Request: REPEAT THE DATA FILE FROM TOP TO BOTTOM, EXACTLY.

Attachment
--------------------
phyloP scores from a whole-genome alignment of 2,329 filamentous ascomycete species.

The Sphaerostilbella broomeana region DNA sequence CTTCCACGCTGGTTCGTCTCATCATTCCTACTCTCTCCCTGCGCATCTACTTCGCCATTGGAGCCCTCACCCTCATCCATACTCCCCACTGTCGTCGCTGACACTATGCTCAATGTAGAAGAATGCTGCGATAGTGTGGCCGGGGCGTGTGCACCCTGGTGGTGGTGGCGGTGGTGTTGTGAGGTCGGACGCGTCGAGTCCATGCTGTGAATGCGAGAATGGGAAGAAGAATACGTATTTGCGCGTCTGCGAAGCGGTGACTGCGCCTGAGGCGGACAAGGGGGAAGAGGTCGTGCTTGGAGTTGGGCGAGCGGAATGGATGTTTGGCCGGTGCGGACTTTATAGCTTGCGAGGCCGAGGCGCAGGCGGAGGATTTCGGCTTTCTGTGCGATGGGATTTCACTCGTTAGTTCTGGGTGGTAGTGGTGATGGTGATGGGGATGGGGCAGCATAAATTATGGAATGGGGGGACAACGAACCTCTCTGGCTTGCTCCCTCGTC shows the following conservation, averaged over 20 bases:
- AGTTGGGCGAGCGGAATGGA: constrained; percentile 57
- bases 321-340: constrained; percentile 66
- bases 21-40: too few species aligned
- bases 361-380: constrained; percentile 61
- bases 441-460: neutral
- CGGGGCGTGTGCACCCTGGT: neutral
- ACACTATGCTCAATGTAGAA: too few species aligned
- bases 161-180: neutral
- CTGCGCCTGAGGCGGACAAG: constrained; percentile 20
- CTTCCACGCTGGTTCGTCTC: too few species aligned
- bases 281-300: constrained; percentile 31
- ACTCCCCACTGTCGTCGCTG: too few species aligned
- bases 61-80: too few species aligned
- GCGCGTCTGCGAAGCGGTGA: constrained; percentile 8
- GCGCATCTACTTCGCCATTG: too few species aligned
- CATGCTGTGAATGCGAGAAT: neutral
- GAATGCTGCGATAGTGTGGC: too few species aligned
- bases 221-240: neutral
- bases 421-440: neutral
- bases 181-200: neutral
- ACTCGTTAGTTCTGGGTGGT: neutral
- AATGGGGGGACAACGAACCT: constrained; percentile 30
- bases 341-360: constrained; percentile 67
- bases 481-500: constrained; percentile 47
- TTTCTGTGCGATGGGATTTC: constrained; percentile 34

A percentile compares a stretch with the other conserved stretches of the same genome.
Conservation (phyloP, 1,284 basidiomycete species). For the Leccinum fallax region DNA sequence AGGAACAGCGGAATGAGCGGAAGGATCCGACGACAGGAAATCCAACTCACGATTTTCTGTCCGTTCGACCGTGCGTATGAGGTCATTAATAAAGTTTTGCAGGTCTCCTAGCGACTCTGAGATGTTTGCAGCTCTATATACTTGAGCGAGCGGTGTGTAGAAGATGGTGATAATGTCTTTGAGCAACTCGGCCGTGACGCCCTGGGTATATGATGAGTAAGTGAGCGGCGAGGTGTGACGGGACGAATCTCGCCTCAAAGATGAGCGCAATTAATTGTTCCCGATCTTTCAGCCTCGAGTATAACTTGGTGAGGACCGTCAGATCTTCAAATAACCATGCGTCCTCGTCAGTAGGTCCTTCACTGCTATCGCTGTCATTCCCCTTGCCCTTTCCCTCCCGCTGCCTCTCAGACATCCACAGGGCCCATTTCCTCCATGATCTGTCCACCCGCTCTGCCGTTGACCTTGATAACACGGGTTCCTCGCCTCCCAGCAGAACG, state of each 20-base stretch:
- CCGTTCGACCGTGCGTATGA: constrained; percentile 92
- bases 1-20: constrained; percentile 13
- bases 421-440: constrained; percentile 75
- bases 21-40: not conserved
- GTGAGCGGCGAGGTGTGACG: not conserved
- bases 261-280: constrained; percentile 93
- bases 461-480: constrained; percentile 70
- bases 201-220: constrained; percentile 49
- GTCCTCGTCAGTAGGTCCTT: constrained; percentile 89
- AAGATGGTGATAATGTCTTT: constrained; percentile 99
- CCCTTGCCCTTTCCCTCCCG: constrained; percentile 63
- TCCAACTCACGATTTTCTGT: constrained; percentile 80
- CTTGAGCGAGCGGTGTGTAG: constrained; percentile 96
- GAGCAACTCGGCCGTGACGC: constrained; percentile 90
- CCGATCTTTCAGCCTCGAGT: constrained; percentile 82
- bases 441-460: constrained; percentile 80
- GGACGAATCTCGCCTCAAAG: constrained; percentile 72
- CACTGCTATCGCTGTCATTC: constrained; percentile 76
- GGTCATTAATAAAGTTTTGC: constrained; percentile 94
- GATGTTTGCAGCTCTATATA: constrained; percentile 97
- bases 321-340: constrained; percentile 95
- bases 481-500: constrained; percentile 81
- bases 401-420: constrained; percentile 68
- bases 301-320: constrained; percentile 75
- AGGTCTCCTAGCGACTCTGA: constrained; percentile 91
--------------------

phyloP scores from a whole-genome alignment of 2,329 filamentous ascomycete species.

The Sphaerostilbella broomeana region DNA sequence CTTCCACGCTGGTTCGTCTCATCATTCCTACTCTCTCCCTGCGCATCTACTTCGCCATTGGAGCCCTCACCCTCATCCATACTCCCCACTGTCGTCGCTGACACTATGCTCAATGTAGAAGAATGCTGCGATAGTGTGGCCGGGGCGTGTGCACCCTGGTGGTGGTGGCGGTGGTGTTGTGAGGTCGGACGCGTCGAGTCCATGCTGTGAATGCGAGAATGGGAAGAAGAATACGTATTTGCGCGTCTGCGAAGCGGTGACTGCGCCTGAGGCGGACAAGGGGGAAGAGGTCGTGCTTGGAGTTGGGCGAGCGGAATGGATGTTTGGCCGGTGCGGACTTTATAGCTTGCGAGGCCGAGGCGCAGGCGGAGGATTTCGGCTTTCTGTGCGATGGGATTTCACTCGTTAGTTCTGGGTGGTAGTGGTGATGGTGATGGGGATGGGGCAGCATAAATTATGGAATGGGGGGACAACGAACCTCTCTGGCTTGCTCCCTCGTC shows the following conservation, averaged over 20 bases:
- AGTTGGGCGAGCGGAATGGA: constrained; percentile 57
- bases 321-340: constrained; percentile 66
- bases 21-40: too few species aligned
- bases 361-380: constrained; percentile 61
- bases 441-460: neutral
- CGGGGCGTGTGCACCCTGGT: neutral
- ACACTATGCTCAATGTAGAA: too few species aligned
- bases 161-180: neutral
- CTGCGCCTGAGGCGGACAAG: constrained; percentile 20
- CTTCCACGCTGGTTCGTCTC: too few species aligned
- bases 281-300: constrained; percentile 31
- ACTCCCCACTGTCGTCGCTG: too few species aligned
- bases 61-80: too few species aligned
- GCGCGTCTGCGAAGCGGTGA: constrained; percentile 8
- GCGCATCTACTTCGCCATTG: too few species aligned
- CATGCTGTGAATGCGAGAAT: neutral
- GAATGCTGCGATAGTGTGGC: too few species aligned
- bases 221-240: neutral
- bases 421-440: neutral
- bases 181-200: neutral
- ACTCGTTAGTTCTGGGTGGT: neutral
- AATGGGGGGACAACGAACCT: constrained; percentile 30
- bases 341-360: constrained; percentile 67
- bases 481-500: constrained; percentile 47
- TTTCTGTGCGATGGGATTTC: constrained; percentile 34

A percentile compares a stretch with the other conserved stretches of the same genome.
Conservation (phyloP, 1,284 basidiomycete species). For the Leccinum fallax region DNA sequence AGGAACAGCGGAATGAGCGGAAGGATCCGACGACAGGAAATCCAACTCACGATTTTCTGTCCGTTCGACCGTGCGTATGAGGTCATTAATAAAGTTTTGCAGGTCTCCTAGCGACTCTGAGATGTTTGCAGCTCTATATACTTGAGCGAGCGGTGTGTAGAAGATGGTGATAATGTCTTTGAGCAACTCGGCCGTGACGCCCTGGGTATATGATGAGTAAGTGAGCGGCGAGGTGTGACGGGACGAATCTCGCCTCAAAGATGAGCGCAATTAATTGTTCCCGATCTTTCAGCCTCGAGTATAACTTGGTGAGGACCGTCAGATCTTCAAATAACCATGCGTCCTCGTCAGTAGGTCCTTCACTGCTATCGCTGTCATTCCCCTTGCCCTTTCCCTCCCGCTGCCTCTCAGACATCCACAGGGCCCATTTCCTCCATGATCTGTCCACCCGCTCTGCCGTTGACCTTGATAACACGGGTTCCTCGCCTCCCAGCAGAACG, state of each 20-base stretch:
- CCGTTCGACCGTGCGTATGA: constrained; percentile 92
- bases 1-20: constrained; percentile 13
- bases 421-440: constrained; percentile 75
- bases 21-40: not conserved
- GTGAGCGGCGAGGTGTGACG: not conserved
- bases 261-280: constrained; percentile 93
- bases 461-480: constrained; percentile 70
- bases 201-220: constrained; percentile 49
- GTCCTCGTCAGTAGGTCCTT: constrained; percentile 89
- AAGATGGTGATAATGTCTTT: constrained; percentile 99
- CCCTTGCCCTTTCCCTCCCG: constrained; percentile 63
- TCCAACTCACGATTTTCTGT: constrained; percentile 80
- CTTGAGCGAGCGGTGTGTAG: constrained; percentile 96
- GAGCAACTCGGCCGTGACGC: constrained; percentile 90
- CCGATCTTTCAGCCTCGAGT: constrained; percentile 82
- bases 441-460: constrained; percentile 80
- GGACGAATCTCGCCTCAAAG: constrained; percentile 72
- CACTGCTATCGCTGTCATTC: constrained; percentile 76
- GGTCATTAATAAAGTTTTGC: constrained; percentile 94
- GATGTTTGCAGCTCTATATA: constrained; percentile 97
- bases 321-340: constrained; percentile 95
- bases 481-500: constrained; percentile 81
- bases 401-420: constrained; percentile 68
- bases 301-320: constrained; percentile 75
- AGGTCTCCTAGCGACTCTGA: constrained; percentile 91